Editorial: Hillary Clinton and little girl dreams
Editor's note: This editorial is adapted from one published Aug. 26, 2008, during Hillary Clinton's first race for president.
When Hillary Clinton was a youngster in Park Ridge, little girls didn't dream of someday growing up to become president.
Little girls' dreams were confined for a large number of them to what their husbands might become. If they dreamed of the White House, it was, ironically enough, a dream of occupying it as a first lady, the traditional way Hillary Clinton actually did end up occupying it.
Imagine, if you will, the pallid America of 1947, the achromatic place and time where she was born.
It was a time when it was not uncommon for an adult woman to be known by her husband's name. Mrs. Bill Clinton, it could easily have been then, with barely a hint of Hillary at all.
The U.S. Senate had 96 members, none of them women. The U.S. House of Representatives had 435 members -- seven were women. Of those seven, three ended up in office as sentimental surrogates appointed to fill their dead husbands' seats.
One of those three emerged, however, as something different. Margaret Chase Smith, Republican from Maine, later ran for president when then Hillary Rodham was 16. When Smith did in 1964, she became the first woman in the history of the republic to seek a major party presidential nomination.
Can you imagine? The first. Almost 188 years after the nation was founded. Even then, Smith's candidacy was not taken seriously. It had significance as a historical precedent, but not much more. All told, she collected 27 convention delegates.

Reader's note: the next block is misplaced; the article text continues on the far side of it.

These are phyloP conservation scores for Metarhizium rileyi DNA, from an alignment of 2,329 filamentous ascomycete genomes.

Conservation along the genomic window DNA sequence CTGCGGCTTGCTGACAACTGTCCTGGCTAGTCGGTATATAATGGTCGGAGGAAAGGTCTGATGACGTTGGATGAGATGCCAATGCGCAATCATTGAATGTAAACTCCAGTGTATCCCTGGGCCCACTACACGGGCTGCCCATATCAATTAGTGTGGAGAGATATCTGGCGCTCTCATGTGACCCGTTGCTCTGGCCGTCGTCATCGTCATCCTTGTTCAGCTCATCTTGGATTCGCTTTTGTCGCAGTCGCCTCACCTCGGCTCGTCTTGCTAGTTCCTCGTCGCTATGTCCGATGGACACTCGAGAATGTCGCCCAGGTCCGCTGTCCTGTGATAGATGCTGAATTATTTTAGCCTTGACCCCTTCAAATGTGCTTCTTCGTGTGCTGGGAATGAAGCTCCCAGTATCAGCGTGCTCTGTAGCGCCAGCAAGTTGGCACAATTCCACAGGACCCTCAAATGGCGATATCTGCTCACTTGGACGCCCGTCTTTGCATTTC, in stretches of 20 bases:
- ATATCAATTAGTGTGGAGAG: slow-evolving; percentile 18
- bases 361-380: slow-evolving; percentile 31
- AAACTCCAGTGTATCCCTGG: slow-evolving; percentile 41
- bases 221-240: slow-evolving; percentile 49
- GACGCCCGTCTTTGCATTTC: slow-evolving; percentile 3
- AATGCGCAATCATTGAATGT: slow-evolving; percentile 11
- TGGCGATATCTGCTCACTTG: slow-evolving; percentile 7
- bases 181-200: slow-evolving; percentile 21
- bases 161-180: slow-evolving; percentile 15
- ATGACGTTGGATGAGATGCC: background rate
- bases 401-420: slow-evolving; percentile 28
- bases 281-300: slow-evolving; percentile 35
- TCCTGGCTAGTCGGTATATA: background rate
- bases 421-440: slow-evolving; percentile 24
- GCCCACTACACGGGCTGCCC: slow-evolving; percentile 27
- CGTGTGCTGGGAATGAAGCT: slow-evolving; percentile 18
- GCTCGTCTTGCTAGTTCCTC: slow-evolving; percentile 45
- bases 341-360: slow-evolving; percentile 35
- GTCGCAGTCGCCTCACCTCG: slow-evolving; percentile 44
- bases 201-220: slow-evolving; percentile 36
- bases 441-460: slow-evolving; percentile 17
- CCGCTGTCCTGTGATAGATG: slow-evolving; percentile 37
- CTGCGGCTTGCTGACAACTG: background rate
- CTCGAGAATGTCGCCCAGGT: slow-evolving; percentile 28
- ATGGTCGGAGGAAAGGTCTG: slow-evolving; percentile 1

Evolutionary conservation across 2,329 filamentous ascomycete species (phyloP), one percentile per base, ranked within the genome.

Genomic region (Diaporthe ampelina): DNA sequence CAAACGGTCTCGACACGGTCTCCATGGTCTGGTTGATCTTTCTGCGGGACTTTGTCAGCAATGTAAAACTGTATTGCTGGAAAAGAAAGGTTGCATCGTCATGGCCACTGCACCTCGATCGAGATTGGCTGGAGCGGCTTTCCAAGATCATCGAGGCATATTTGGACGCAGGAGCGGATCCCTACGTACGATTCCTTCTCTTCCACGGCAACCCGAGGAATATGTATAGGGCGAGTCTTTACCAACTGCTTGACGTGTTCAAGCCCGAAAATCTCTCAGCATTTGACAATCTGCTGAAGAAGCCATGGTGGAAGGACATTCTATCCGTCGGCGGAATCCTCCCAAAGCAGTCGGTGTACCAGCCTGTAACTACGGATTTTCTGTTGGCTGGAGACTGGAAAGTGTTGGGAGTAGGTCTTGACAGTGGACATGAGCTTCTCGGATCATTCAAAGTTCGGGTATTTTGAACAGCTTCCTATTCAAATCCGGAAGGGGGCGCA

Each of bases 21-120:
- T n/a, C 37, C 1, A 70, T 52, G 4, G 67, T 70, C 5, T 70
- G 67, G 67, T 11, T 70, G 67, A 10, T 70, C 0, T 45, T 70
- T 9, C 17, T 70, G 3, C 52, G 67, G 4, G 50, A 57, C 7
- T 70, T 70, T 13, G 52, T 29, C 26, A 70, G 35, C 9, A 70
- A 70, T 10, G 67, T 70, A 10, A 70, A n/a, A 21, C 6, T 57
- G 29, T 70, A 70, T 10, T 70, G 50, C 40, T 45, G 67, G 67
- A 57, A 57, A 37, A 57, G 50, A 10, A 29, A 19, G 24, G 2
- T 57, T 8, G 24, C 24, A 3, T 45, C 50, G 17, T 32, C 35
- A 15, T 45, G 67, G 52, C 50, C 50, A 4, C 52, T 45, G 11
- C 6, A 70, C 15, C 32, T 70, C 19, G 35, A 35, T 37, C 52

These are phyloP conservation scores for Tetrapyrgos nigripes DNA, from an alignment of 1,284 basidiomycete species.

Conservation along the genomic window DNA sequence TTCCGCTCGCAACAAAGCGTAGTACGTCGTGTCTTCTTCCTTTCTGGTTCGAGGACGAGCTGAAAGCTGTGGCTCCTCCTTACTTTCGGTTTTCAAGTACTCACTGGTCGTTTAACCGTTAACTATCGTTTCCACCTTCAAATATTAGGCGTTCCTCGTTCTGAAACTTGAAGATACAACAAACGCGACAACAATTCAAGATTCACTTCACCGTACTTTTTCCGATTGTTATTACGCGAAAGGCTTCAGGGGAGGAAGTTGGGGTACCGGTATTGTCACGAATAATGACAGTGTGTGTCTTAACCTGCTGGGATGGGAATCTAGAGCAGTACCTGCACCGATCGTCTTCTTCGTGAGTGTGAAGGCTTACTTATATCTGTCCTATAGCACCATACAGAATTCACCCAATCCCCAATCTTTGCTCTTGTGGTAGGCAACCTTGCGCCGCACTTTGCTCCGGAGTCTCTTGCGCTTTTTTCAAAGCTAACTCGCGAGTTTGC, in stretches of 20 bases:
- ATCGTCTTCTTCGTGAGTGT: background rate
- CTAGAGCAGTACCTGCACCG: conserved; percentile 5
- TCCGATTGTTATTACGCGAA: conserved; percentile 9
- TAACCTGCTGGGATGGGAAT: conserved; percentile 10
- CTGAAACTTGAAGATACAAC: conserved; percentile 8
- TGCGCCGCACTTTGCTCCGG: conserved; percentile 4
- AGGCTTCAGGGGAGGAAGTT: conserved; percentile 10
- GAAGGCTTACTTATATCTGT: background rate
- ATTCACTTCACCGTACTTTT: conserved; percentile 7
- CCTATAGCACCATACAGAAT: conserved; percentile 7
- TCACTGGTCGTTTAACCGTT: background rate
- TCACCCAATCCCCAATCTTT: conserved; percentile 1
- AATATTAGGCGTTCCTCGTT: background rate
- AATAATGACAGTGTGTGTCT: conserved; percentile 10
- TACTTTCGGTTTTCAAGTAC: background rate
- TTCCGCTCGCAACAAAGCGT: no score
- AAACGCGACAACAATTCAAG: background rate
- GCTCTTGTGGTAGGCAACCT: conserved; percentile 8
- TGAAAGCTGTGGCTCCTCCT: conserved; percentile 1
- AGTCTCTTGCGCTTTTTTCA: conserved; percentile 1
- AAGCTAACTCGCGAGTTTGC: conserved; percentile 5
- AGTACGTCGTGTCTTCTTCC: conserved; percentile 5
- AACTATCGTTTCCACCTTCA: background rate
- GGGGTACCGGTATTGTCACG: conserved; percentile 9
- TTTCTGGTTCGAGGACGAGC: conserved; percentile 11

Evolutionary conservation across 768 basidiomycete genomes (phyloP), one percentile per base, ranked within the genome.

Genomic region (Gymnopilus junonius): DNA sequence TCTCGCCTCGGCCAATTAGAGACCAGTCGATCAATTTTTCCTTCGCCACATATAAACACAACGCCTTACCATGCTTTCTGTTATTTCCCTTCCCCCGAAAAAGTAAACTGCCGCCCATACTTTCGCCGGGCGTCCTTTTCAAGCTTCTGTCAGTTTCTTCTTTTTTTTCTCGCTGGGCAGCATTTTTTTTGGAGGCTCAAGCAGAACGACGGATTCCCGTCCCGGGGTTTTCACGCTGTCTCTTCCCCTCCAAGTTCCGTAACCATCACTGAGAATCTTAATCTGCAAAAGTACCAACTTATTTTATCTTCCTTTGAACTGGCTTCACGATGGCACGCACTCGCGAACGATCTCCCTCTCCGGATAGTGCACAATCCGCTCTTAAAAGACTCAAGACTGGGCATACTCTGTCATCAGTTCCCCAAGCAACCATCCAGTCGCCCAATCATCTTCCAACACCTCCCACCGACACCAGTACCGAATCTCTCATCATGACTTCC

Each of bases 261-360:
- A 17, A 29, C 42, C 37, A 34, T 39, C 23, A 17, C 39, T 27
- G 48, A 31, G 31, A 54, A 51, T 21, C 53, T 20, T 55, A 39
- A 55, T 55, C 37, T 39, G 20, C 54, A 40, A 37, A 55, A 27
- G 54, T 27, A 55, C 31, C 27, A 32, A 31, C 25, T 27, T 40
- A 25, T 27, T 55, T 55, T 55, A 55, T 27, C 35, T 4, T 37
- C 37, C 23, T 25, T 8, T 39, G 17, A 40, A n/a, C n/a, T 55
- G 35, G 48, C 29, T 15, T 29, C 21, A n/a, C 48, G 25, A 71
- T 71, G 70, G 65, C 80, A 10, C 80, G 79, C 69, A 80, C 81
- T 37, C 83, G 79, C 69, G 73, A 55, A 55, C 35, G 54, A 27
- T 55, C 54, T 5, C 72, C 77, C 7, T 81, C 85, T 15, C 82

Now, Hillary Clinton makes history as the presumptive presidential nominee of a major political party.
How far this daughter of Park Ridge has come from her Northwest suburban roots. And whether you support or oppose her politics, how far this historic moment has taken the country.
A century ago, women did not aspire to the White House; they could not even go to the polls. Less than a century ago.
Can you imagine? Women did not win the right to vote until 1920. Only 27 years before Clinton was born.
And 144 years after the nation had been.
The gender gap has closed a good deal since 1947. The evidence is all around us. But there remains a distance to narrow. "Far away, there in the sunshine, are my highest aspirations," said 19th-century novelist and feminist Louisa May Alcott. "I may not reach them, but I can look up and see their beauty, believe in them and try to follow where they lead."
Whether you support her or oppose her, this is the legacy Hillary Clinton brings:
Today, little girls can dream of growing up to become president.